N. Korea cuts military hotline with South

(2nd UPDATE) This means all direct inter-government and military contact is suspended

SEOUL, South Korea (3rd UPDATE) – North Korea said Wednesday, March 27, it was cutting a military hotline with South Korea, meaning that all direct inter-government and military contact has been suspended after it previously cut a Red Cross link.

“From now, the North-South military communications will be cut off,” the North’s official Korean Central News Agency quoted a military official as saying. The North Korean Central News Agency reported that, “the north-south military communications which were set up for dialogue and cooperation between the north and the south has already lost its significance.”

North Korea sent a message to the South, with the head of the North’s delegation to the general-level military talks saying, “I, upon authorization, inform the south side that the north-south military communications will be cut off and the members of the north side at the military communications liaison office in the zone under the control of the north and the south in the west coastal area will stop their activities from this moment.”

The announcement comes a day after North Korea’s military put its “strategic” rocket units on a war footing, with a fresh threat to strike targets on the US mainland, Hawaii and Guam, as well as South Korea.

Military tensions on the Korean peninsula have been at an elevated level for months, following the North’s long-range rocket launch in December and the third nuclear test it carried out last month.

Both events triggered UN sanctions that infuriated Pyongyang, which has spent the past month issuing increasingly threatening statements about unleashing an “all-out war” backed by nuclear weapons.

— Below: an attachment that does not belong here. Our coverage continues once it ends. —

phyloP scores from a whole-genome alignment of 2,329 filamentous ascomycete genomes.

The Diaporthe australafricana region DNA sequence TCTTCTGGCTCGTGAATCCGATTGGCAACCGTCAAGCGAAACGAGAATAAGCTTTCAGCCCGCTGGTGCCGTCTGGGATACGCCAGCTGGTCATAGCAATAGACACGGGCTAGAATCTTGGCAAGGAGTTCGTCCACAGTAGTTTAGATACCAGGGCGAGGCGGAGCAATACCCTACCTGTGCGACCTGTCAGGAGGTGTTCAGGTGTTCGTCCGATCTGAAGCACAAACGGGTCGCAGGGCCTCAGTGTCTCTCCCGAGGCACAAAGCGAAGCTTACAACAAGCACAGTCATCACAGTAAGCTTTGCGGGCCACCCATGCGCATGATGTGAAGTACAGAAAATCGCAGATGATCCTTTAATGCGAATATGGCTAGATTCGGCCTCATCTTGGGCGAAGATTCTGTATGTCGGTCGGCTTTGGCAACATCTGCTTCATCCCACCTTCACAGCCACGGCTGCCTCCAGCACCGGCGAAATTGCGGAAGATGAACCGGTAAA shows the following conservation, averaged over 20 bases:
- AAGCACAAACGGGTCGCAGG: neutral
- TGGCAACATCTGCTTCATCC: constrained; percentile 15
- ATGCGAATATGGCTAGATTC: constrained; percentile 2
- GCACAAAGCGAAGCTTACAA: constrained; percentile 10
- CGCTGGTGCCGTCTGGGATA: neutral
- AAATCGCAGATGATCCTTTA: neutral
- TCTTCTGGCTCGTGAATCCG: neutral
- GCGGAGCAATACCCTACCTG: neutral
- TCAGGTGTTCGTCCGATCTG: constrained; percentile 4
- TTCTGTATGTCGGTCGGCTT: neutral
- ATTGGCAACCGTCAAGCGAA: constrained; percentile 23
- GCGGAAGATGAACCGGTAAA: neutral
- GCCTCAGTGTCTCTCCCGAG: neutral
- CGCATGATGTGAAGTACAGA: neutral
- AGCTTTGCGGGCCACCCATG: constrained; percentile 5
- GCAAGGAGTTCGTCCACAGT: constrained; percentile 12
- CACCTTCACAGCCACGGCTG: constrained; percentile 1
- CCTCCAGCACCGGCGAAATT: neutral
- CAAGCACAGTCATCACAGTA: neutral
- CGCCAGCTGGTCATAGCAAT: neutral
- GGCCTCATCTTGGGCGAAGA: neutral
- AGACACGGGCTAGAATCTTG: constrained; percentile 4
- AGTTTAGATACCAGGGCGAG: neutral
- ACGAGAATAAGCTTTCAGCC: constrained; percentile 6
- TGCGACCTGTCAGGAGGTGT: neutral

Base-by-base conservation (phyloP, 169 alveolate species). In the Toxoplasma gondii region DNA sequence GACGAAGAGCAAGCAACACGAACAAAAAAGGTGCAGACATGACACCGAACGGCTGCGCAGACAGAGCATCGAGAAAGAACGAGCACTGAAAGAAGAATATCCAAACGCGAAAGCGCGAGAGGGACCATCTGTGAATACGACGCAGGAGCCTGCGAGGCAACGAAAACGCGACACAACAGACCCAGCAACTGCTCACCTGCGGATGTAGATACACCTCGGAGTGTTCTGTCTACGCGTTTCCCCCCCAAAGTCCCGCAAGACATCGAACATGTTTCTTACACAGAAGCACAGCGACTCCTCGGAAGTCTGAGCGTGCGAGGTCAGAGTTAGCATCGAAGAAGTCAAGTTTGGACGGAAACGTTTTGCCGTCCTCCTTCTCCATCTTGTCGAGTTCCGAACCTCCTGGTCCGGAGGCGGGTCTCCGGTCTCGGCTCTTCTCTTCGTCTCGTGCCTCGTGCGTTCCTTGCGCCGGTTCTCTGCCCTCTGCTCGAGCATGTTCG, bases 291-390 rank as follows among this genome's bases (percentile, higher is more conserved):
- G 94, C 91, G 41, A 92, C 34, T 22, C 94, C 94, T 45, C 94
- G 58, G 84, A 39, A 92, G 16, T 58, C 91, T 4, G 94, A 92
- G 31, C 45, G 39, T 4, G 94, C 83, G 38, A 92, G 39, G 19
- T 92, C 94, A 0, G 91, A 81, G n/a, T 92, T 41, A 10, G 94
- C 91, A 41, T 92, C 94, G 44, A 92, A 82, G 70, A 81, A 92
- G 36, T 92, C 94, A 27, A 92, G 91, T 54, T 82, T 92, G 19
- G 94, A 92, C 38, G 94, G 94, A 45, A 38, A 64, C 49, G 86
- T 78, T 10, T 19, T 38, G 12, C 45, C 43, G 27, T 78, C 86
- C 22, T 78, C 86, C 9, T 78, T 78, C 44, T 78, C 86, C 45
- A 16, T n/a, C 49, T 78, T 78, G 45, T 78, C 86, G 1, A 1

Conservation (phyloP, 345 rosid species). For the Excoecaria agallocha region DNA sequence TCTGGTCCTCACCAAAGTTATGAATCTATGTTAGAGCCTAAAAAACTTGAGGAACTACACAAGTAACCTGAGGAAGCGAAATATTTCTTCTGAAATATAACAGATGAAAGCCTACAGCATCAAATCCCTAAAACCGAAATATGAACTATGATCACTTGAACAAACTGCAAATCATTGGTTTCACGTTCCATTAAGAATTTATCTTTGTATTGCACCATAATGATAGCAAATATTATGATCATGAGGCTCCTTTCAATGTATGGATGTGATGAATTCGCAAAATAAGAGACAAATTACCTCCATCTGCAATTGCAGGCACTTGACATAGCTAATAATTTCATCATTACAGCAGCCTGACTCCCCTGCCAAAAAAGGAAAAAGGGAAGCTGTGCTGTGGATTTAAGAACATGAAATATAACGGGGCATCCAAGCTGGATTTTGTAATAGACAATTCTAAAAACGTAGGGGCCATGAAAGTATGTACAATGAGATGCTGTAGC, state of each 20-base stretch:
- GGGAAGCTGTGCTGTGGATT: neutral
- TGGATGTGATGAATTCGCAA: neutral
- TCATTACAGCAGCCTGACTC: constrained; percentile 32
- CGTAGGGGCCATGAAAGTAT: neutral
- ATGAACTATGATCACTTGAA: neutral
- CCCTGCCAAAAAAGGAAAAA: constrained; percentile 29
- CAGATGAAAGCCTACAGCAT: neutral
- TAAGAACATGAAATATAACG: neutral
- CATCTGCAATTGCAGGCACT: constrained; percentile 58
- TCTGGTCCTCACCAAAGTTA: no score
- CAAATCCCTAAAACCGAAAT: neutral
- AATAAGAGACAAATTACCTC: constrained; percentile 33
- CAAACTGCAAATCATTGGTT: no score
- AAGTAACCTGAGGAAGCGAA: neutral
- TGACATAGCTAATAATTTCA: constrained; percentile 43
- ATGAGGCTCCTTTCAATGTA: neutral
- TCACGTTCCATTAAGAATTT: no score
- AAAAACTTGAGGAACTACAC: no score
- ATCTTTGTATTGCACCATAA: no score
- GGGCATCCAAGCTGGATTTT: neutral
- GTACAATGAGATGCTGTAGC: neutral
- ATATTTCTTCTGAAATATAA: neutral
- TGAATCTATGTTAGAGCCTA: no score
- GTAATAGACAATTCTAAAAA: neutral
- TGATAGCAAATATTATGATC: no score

Several weeks ago North Korea severed the Red Cross hotline that had been used for government-to-government communications in the absence of diplomatic relations.

Severing the military hotline could affect operations at the Seoul-funded Kaesong industrial complex in the North, as the hotline was used to organise movement on people and vehicles in and out.

The industrial estate — established in 2004 as a symbol of cross-border cooperation — has remained operational despite the repeated crises in inter-Korean relations.

Earlier Wednesday the North announced an imminent meeting of the ruling party politburo and launched a scathing attack on South Korea’s new president, Park Geun-Hye.

‘Miserable ruin’

The North’s Committee for the Peaceful Reunification of Korea, a state body in charge of propaganda and inter-Korean affairs, accused Park of slander and provocation after she made a speech warning the North that failure to abandon its nuclear weapons programme would result in its collapse.

“If she keeps to the road of confrontation… she will meet a miserable ruin,” the committee said.

In Seoul some analysts suggested the North was fast running out of threats and targets for its invective as it sought to bully the international community into negotiating on Pyongyang’s terms.

“They are upping the rhetorical ante in every possible way, but the international community is not reacting as it had hoped,” said Cho Han-Bum, an analyst at the Korea Institute for National Unification.

Cho said the coming politburo meeting would probably seek to keep “the momentum going” through some symbolic gesture.

“I envisage a resolution that further raises the alarm, like declaring a top alert for the entire nation beyond the military, or something like that,” Cho said.

Although North Korea is a past master of brinkmanship, there are concerns in South Korea and beyond that the current situation is so volatile that one accidental step could escalate into serious conflict.

Pentagon spokesman George Little said US forces were ready to respond to “any contingency”, while Japan, which hosts a number of US bases, said its government was “on full alert”.

The US and South Korean militaries signed a new pact last week, providing for a joint military response to even low-level provocation by North Korea.

In a sign of the growing tensions along the North-South border — one of the most heavily fortified frontiers in the world — a South Korean guard Wednesday threw a grenade at an “unidentified object” and triggered a brief alert.

A subsequent patrol uncovered no sign of any North Korean infiltration, a defence ministry spokesman said. – with reports from Agence France-Presse

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